Littleton’s Ted Painter remains Boston Strong – Lowell Sun

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Ted Painter, left, and teammate Nick Draper, front, is greeted by Painter’s family at the finish line of the Boston Marathon.Corrie Painter, Charly Painter and Maddy Painter. (Courtesy photo by Faith Ninivaggi).

LITTLETON – Ted Painter has lived a very interesting life, which includes all kinds of ups and downs. But his downs, is what has helped make the Littleton High track coach into the elite marathon runner, and Massachusetts State Track Association’s Coach of the Year that he is today.

A retired Army Officer, who spent eight years as a lobbyist in Washington, D.C., Painter, 50, became a dedicated long distancer runner shortly after his wife Corrie was diagnosed with a rare form of cancer. He was told she had just three months to live. That was devastating news to the entire family, which includes three children, Rob, Charly and Maddy, the latter two, were five and two years old at the time.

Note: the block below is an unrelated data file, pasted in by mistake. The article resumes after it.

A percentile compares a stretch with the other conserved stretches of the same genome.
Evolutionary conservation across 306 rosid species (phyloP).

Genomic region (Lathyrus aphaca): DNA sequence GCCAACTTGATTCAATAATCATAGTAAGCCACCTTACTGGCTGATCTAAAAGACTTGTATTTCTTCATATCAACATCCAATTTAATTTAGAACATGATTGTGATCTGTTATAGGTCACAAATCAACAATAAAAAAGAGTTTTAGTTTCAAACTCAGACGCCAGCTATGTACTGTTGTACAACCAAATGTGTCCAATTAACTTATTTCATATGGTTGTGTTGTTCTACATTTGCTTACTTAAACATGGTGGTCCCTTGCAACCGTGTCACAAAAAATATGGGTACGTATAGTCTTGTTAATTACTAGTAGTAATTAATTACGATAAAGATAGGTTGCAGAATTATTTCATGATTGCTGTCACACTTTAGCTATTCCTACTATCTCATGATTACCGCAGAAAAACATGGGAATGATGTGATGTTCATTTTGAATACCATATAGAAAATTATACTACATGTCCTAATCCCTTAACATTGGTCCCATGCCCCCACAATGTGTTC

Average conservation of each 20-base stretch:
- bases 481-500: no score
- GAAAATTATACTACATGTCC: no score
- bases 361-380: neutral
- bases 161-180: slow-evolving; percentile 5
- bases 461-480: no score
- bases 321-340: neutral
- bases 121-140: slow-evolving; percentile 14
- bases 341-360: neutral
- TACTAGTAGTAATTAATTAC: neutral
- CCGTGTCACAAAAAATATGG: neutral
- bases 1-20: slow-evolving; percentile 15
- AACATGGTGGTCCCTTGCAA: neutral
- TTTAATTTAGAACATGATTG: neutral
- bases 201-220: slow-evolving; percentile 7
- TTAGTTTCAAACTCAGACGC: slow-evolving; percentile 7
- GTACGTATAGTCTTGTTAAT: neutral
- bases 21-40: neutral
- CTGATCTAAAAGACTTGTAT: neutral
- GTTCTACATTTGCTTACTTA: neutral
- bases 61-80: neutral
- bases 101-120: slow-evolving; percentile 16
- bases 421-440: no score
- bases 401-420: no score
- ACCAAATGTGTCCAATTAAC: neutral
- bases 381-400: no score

Back then, running was an outlet for Teddy. A way to clear his mind as he dealt with all kinds of emotions. His long runs turned into road races and marathons over the course of three years. Then in 2013, he thought his days of hitting the pavements were over. Corrie was completely healthy, and still is today, beating all of those statistics. Painter was just about to hang up his running shoes for good, until he met the late Dick Hoyt. That was the day that Painter, as well as a young man named Nick Draper, lives changed forever.

“I met Dick Hoyt through a mutual friend, and we just got to talking,” recalled Painter. “He said to me, ‘well before you decide to stop running marathons, I know of a young man through the Hoyt Foundation, who is waiting for someone to step up and push him. Would you be interested?’ How do you say no to Dick Hoyt? That was just a game changer, totally.”

In the fall of 2013, Painter met Draper, who was 24 and living in a group home in Southbridge. He was born with Pelizaeus Merzbacher disease, which is an ability of the body to form the covering that protects one’s nerves. At that time, Draper had just undergone surgery, that left him unable to compete in the wheelchair track and field events, he’d once done at the Massachusetts Hospital School in Canton. Since that day that Painter and Draper met for the first time, they did a 5-mile race together, which has now led to 27 marathons together, including the last eight Boston Marathons.

“Our first together was in September of 2013, it was a five-mile race and Nick just loved it,” said Painter. “It kind of changed both of our lives. To be part of that organization and to get to know Dick Hoyt and to bring the joy of running to this young man, who otherwise wouldn’t be able to experience.”